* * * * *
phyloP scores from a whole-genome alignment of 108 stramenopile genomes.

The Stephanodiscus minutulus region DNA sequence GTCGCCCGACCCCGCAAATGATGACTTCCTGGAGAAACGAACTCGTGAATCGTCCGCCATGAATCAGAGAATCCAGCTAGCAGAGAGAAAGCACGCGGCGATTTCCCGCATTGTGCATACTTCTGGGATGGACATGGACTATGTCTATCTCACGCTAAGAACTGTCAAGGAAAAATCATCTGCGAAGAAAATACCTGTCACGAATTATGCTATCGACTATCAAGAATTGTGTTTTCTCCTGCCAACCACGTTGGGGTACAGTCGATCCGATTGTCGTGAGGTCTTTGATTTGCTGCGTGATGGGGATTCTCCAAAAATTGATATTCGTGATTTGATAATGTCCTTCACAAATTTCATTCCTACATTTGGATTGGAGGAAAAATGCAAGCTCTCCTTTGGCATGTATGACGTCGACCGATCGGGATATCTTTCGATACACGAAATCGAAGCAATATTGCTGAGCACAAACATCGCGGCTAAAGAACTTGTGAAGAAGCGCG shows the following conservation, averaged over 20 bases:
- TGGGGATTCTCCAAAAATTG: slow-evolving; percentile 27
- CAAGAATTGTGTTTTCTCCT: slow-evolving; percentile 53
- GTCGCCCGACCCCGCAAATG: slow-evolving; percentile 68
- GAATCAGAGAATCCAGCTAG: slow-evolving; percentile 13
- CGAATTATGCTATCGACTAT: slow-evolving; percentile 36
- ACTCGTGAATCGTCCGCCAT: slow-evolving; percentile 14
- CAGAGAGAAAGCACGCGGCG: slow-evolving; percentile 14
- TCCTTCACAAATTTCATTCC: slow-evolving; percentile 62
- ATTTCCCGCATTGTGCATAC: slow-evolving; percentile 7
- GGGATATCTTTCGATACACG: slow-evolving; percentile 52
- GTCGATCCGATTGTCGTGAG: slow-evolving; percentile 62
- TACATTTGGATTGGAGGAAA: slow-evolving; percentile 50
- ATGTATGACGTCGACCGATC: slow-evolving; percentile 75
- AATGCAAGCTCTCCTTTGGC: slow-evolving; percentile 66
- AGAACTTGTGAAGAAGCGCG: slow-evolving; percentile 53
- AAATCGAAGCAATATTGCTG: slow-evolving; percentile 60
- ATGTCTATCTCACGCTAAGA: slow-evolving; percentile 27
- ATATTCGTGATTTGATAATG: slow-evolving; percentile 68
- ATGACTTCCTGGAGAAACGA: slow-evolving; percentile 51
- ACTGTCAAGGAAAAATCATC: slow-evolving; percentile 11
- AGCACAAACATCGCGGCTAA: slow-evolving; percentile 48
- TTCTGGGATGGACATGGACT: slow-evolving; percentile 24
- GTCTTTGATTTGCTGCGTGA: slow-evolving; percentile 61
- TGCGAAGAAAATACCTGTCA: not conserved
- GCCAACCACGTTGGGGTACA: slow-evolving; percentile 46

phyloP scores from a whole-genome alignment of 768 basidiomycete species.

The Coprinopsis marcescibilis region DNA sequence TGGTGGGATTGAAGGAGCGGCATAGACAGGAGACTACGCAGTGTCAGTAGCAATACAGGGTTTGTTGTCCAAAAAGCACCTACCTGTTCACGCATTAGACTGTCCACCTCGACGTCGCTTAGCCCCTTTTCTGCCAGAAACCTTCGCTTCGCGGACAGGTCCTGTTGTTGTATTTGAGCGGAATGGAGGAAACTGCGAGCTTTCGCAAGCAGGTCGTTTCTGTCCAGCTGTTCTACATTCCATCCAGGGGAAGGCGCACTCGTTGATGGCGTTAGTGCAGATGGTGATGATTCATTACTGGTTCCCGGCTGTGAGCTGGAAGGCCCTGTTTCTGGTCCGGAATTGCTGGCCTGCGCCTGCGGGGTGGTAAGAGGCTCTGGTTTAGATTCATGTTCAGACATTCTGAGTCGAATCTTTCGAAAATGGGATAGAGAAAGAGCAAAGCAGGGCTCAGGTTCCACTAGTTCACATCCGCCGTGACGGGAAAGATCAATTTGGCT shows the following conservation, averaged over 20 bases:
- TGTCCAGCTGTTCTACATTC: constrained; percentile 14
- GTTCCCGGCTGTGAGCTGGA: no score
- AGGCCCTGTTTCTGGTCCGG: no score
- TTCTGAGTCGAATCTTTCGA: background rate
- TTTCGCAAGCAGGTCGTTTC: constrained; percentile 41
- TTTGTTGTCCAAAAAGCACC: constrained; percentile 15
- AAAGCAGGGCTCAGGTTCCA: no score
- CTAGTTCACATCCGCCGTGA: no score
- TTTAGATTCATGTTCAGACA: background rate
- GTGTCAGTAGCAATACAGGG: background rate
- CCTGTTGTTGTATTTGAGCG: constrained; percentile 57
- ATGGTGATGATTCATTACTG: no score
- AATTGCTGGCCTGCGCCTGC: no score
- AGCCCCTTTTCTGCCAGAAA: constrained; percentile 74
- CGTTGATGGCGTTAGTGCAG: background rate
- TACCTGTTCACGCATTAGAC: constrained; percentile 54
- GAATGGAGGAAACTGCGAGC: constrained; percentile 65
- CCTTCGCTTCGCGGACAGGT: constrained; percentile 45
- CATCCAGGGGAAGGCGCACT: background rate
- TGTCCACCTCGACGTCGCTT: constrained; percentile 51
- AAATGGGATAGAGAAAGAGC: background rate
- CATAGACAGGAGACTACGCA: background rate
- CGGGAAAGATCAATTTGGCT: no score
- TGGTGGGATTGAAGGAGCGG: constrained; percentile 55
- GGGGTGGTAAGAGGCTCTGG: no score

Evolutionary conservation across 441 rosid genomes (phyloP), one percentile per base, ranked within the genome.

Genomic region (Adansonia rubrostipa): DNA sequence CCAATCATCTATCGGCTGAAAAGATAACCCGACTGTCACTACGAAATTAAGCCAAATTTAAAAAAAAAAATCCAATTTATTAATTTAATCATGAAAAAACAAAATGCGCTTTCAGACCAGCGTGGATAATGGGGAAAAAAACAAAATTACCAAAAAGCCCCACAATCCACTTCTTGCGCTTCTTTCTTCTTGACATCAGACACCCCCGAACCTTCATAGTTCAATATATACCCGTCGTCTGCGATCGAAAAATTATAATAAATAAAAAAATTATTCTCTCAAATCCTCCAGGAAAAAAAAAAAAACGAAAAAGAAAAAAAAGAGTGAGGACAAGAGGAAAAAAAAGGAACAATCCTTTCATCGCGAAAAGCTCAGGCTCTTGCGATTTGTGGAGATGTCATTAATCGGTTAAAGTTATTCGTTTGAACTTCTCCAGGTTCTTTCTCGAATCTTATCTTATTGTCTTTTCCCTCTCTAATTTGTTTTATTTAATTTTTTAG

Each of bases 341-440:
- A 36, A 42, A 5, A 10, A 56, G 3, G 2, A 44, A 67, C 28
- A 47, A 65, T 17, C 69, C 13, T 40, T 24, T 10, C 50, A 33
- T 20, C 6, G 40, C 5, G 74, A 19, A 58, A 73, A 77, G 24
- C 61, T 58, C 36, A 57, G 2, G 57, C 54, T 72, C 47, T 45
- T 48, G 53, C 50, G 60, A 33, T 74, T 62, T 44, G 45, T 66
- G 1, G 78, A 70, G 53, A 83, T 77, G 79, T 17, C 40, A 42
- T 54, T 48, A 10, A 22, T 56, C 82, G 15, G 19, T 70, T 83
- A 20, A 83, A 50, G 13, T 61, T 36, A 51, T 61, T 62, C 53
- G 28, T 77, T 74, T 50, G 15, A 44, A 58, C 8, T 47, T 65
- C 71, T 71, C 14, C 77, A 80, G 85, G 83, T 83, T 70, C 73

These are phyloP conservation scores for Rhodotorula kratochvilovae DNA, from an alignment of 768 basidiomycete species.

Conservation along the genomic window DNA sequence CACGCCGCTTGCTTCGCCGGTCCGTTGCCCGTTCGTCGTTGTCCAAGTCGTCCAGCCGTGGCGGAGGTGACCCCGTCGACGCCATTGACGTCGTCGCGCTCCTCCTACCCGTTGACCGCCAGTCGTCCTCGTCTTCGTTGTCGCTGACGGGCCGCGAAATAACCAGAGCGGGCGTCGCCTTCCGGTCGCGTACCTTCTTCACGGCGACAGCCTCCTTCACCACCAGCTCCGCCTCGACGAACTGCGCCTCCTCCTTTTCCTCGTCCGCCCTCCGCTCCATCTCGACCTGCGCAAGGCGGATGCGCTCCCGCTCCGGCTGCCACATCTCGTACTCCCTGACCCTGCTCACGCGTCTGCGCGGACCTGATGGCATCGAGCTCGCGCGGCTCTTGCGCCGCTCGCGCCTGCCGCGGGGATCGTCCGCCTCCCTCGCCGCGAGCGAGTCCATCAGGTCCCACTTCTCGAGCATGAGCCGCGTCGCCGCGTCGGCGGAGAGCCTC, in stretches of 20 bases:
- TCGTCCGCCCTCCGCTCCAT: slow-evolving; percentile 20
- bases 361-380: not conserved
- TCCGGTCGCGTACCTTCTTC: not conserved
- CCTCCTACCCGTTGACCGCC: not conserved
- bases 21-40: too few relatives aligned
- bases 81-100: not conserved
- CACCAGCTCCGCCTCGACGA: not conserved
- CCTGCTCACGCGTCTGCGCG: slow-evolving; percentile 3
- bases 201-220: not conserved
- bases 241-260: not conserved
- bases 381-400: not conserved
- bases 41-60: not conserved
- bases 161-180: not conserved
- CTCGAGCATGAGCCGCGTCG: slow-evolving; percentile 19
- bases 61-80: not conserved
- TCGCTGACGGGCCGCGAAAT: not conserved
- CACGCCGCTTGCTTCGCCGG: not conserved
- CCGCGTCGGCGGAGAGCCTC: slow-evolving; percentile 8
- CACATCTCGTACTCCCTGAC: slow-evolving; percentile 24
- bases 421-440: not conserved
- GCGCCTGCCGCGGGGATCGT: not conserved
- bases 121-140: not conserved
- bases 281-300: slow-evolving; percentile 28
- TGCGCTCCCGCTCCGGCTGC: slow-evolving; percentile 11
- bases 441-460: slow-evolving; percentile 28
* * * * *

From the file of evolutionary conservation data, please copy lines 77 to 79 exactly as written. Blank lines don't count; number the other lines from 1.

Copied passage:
- CCTGCTCACGCGTCTGCGCG: slow-evolving; percentile 3
- bases 201-220: not conserved
- bases 241-260: not conserved